“All countries can still change the course of this pandemic.”
In a press conference Wednesday morning, WHO Director General Tedros Adhanom Ghebreyesus said what has been increasingly obvious for weeks: The novel coronavirus that has swept the world, infecting more than 120,000 people in more than 100 countries, is a pandemic.
“WHO has been assessing this outbreak around the clock and we’re deeply concerned both by the alarming levels of spread and severity and the alarming levels of inaction. We have therefore made the assessment that Covid-19 can be characterized by “pandemic,” Tedros said, going on to argue that the designation did not mean the situation was hopeless: “All countries can still change the course of this pandemic.”
The news came after identified cases doubled in the US in the space of just two days, Chancellor Angela Merkel in Germany said that 60 to 70 percent of Germans could become infected, and Italy locked down its entire population and warned the world that they were running out of ICU capacity — while experts warned many other countries were on track for large outbreaks and health care capacity issues.
The rapid spread of the virus in more countries likely contributed to the WHO’s decision to declare the disease a pandemic. For weeks, the organization had held off, observing that 90 percent of all cases were in mainland China and that most countries had reported only a few cases.
But in recent days, that’s become increasingly untrue. There are now more than 40,000 cases outside mainland China, 33 percent of all cases. There is substantial community transmission in countries including Iran, Italy, and the United States. The declaration that it is a pandemic doesn’t change any facts on the ground, but it reflects the WHO pulling out all the stops in their effort to get the world to respond to the situation with the seriousness it deserves.
What is a pandemic?
To define a pandemic, we need to first define a few other terms.
First, when a disease infects a lot of people in one area in a short period of time, that’s an outbreak. For example, the US has experienced a series of measles outbreaks over the past few years, with 2019 the worst year for measles since 1992.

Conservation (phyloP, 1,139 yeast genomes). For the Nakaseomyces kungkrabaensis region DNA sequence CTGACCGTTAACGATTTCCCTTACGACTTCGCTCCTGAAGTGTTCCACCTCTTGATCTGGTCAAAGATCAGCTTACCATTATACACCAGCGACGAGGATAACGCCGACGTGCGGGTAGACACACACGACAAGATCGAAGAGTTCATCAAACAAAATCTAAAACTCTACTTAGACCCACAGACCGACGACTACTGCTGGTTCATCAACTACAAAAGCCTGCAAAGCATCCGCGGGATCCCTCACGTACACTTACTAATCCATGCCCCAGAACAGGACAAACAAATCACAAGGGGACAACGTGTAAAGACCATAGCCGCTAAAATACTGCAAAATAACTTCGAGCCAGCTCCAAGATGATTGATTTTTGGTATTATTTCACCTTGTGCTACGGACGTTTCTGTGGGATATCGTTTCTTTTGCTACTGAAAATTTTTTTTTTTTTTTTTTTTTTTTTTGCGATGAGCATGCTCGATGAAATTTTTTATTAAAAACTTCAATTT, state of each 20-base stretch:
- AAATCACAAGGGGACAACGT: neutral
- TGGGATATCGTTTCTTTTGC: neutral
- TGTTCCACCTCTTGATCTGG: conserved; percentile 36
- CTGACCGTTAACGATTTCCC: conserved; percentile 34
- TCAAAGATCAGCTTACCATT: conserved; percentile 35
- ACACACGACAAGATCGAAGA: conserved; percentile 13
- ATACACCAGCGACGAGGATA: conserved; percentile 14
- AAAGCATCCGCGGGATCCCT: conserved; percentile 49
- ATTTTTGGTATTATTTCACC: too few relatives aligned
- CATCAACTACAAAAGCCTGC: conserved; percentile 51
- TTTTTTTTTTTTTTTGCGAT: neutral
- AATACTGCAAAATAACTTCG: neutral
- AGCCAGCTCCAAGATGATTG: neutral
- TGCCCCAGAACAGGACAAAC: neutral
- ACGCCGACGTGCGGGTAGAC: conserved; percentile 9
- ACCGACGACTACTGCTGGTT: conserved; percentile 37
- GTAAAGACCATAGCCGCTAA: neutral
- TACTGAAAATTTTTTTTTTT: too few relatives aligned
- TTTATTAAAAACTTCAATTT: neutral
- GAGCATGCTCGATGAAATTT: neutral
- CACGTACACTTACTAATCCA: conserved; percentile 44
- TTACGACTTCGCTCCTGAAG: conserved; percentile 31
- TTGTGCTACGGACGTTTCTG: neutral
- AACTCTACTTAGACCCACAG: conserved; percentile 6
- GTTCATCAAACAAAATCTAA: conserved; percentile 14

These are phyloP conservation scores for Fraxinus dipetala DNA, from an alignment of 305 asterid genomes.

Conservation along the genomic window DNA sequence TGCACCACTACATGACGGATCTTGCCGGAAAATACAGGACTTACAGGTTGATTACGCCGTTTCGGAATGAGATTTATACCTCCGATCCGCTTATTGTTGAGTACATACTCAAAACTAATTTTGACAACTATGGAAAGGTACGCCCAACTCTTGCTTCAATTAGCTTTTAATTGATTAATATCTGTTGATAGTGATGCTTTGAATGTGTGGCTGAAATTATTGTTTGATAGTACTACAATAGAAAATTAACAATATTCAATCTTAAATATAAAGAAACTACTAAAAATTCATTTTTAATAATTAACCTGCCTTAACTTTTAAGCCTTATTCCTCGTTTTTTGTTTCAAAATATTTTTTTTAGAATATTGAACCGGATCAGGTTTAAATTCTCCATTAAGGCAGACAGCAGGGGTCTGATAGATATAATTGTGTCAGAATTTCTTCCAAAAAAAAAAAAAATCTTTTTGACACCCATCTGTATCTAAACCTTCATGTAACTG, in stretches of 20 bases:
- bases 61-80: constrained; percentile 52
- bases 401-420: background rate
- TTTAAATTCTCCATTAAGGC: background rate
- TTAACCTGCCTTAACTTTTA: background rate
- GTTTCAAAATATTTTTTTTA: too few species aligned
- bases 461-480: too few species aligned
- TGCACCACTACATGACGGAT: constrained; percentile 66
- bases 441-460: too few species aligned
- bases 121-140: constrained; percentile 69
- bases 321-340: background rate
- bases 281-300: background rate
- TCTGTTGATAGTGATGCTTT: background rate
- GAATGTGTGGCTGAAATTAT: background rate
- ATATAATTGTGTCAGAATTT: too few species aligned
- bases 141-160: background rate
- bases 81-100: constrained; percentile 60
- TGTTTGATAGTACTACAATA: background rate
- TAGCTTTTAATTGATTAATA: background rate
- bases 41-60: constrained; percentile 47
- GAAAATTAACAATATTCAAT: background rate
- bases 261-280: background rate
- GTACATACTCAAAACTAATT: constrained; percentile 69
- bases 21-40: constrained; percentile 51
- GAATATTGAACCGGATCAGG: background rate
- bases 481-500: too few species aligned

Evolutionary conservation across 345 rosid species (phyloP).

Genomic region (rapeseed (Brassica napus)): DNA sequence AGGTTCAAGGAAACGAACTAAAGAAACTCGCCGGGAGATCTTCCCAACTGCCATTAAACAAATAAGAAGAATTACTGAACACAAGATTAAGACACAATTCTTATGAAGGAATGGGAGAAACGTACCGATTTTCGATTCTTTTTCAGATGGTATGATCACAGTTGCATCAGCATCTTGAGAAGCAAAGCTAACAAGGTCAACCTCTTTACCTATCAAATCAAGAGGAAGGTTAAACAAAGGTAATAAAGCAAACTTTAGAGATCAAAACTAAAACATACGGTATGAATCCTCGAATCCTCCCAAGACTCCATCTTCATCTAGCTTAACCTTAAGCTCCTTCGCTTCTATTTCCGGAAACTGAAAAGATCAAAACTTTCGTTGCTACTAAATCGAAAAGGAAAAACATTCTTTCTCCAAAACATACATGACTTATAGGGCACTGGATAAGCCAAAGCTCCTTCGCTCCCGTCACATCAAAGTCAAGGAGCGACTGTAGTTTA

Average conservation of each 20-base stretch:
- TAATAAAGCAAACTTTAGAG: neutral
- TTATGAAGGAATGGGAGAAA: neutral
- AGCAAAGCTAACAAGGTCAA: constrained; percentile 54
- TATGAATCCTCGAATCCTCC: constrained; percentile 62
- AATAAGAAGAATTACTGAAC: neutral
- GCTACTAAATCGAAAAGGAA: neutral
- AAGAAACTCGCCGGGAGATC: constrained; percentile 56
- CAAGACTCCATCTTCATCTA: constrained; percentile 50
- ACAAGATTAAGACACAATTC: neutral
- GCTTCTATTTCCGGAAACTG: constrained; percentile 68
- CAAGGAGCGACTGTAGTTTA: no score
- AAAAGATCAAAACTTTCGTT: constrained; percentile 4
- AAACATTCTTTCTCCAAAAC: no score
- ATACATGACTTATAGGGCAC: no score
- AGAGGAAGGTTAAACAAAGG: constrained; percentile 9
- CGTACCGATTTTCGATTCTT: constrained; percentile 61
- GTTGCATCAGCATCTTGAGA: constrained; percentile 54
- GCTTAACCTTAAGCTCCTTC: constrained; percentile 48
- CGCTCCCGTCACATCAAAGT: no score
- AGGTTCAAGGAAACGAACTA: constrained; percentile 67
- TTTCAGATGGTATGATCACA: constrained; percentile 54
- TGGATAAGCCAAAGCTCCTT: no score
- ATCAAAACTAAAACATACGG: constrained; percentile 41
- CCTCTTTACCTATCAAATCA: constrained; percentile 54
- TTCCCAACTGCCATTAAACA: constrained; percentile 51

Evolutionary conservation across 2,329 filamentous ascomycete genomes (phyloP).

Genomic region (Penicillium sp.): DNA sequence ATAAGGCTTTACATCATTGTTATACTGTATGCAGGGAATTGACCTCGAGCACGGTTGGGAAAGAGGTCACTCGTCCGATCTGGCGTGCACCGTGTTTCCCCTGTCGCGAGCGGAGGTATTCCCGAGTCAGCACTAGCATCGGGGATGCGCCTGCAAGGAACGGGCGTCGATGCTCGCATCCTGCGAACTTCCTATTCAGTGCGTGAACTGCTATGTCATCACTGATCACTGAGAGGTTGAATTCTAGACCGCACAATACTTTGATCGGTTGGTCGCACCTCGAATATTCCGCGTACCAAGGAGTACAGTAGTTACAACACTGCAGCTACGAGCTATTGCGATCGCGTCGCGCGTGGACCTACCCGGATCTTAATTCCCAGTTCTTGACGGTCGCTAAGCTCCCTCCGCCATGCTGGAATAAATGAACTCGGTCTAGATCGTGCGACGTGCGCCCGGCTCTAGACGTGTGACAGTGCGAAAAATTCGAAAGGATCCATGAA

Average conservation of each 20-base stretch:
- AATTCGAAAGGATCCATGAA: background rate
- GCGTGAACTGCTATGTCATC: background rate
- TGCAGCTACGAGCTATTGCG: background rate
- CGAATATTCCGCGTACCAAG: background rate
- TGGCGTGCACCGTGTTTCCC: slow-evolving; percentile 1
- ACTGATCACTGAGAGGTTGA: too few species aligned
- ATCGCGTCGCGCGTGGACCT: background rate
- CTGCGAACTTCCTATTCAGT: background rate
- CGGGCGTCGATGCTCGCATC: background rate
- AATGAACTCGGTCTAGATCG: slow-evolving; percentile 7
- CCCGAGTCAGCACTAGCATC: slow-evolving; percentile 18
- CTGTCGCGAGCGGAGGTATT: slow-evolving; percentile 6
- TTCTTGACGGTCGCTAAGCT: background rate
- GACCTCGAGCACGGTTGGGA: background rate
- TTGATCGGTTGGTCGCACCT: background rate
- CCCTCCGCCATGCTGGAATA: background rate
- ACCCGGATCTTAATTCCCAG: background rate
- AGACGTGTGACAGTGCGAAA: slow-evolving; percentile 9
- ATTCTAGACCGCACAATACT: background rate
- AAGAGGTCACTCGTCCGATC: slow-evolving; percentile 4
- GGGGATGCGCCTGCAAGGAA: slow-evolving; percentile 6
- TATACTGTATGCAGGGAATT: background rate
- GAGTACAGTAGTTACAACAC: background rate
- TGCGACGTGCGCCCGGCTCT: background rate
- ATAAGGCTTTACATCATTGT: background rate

The measles outbreaks were quite different from a global public health perspective than the coronavirus outbreak. Measles was introduced by travelers from other countries and spread in populations with low vaccination rates, instead of jumping from animals. Since there is a vaccine, and since some people have had exposure and immunity, the measles outbreaks — while a serious public health crisis — didn’t present a risk on the scale of the coronavirus outbreak.
The novel coronavirus crisis began with an outbreak of 41 identified cases in Wuhan, China, in December that began spreading rapidly in January.
That brings us to a term you might have seen thrown around: epidemic. The World Health Organization defines an epidemic as “the occurrence in a community or region of cases of an illness … clearly in excess of normal expectancy.” The CDC defines it as “an increase, often sudden, in the number of cases of a disease above what is normally expected” in a region. You may have heard the term used to refer to the “opioid epidemic,” or other instances of a long-existing harm becoming rapidly more deadly or more widespread.
When it comes to defining a pandemic, things get a little more complicated.
According to A Dictionary of Epidemiology, the standard reference for epidemiologists, a pandemic is “an epidemic occurring worldwide, or over a very wide area, crossing international boundaries and usually affecting a large number of people.”
A “pandemic” disease sounds much scarier than a mere “outbreak.” But it’s important to remember that “pandemic” refers to how many parts of the world are dealing with an elevated rate of the disease — and, in theory, says nothing about how serious the disease is.